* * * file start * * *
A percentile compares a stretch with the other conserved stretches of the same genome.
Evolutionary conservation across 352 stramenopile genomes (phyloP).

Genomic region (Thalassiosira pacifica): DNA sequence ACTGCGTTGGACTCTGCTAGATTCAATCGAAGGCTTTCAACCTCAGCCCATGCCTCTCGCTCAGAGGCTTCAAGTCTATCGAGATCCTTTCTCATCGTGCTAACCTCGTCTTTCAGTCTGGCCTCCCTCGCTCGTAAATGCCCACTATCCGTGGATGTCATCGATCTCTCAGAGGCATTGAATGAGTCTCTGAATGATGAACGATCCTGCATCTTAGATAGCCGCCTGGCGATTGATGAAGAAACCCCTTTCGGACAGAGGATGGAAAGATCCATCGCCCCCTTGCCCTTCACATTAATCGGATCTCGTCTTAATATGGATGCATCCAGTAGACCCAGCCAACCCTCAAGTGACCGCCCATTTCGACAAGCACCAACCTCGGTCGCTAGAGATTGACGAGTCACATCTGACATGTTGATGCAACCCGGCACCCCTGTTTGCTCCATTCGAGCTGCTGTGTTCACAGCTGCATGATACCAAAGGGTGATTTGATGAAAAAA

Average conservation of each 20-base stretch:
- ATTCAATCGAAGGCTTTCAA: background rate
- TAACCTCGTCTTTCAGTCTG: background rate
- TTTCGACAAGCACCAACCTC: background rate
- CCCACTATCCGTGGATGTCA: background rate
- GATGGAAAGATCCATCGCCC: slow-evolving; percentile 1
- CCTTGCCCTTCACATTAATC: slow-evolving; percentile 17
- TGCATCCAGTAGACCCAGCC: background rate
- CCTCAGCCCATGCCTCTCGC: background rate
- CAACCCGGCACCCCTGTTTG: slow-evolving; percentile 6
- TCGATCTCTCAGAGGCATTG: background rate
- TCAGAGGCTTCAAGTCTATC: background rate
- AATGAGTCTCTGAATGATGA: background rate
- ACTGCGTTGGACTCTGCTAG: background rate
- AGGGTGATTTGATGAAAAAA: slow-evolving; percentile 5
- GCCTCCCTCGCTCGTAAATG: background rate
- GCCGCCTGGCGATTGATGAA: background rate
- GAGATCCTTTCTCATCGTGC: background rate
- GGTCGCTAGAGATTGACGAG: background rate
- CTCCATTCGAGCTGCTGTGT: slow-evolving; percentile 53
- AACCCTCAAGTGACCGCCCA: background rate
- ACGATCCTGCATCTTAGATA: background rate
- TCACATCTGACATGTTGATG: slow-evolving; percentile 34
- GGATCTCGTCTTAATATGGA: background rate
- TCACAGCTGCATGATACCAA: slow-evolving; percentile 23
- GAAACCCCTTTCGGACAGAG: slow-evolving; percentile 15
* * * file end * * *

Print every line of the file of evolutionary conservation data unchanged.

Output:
A percentile compares a stretch with the other conserved stretches of the same genome.
Evolutionary conservation across 352 stramenopile genomes (phyloP).

Genomic region (Thalassiosira pacifica): DNA sequence ACTGCGTTGGACTCTGCTAGATTCAATCGAAGGCTTTCAACCTCAGCCCATGCCTCTCGCTCAGAGGCTTCAAGTCTATCGAGATCCTTTCTCATCGTGCTAACCTCGTCTTTCAGTCTGGCCTCCCTCGCTCGTAAATGCCCACTATCCGTGGATGTCATCGATCTCTCAGAGGCATTGAATGAGTCTCTGAATGATGAACGATCCTGCATCTTAGATAGCCGCCTGGCGATTGATGAAGAAACCCCTTTCGGACAGAGGATGGAAAGATCCATCGCCCCCTTGCCCTTCACATTAATCGGATCTCGTCTTAATATGGATGCATCCAGTAGACCCAGCCAACCCTCAAGTGACCGCCCATTTCGACAAGCACCAACCTCGGTCGCTAGAGATTGACGAGTCACATCTGACATGTTGATGCAACCCGGCACCCCTGTTTGCTCCATTCGAGCTGCTGTGTTCACAGCTGCATGATACCAAAGGGTGATTTGATGAAAAAA

Average conservation of each 20-base stretch:
- ATTCAATCGAAGGCTTTCAA: background rate
- TAACCTCGTCTTTCAGTCTG: background rate
- TTTCGACAAGCACCAACCTC: background rate
- CCCACTATCCGTGGATGTCA: background rate
- GATGGAAAGATCCATCGCCC: slow-evolving; percentile 1
- CCTTGCCCTTCACATTAATC: slow-evolving; percentile 17
- TGCATCCAGTAGACCCAGCC: background rate
- CCTCAGCCCATGCCTCTCGC: background rate
- CAACCCGGCACCCCTGTTTG: slow-evolving; percentile 6
- TCGATCTCTCAGAGGCATTG: background rate
- TCAGAGGCTTCAAGTCTATC: background rate
- AATGAGTCTCTGAATGATGA: background rate
- ACTGCGTTGGACTCTGCTAG: background rate
- AGGGTGATTTGATGAAAAAA: slow-evolving; percentile 5
- GCCTCCCTCGCTCGTAAATG: background rate
- GCCGCCTGGCGATTGATGAA: background rate
- GAGATCCTTTCTCATCGTGC: background rate
- GGTCGCTAGAGATTGACGAG: background rate
- CTCCATTCGAGCTGCTGTGT: slow-evolving; percentile 53
- AACCCTCAAGTGACCGCCCA: background rate
- ACGATCCTGCATCTTAGATA: background rate
- TCACATCTGACATGTTGATG: slow-evolving; percentile 34
- GGATCTCGTCTTAATATGGA: background rate
- TCACAGCTGCATGATACCAA: slow-evolving; percentile 23
- GAAACCCCTTTCGGACAGAG: slow-evolving; percentile 15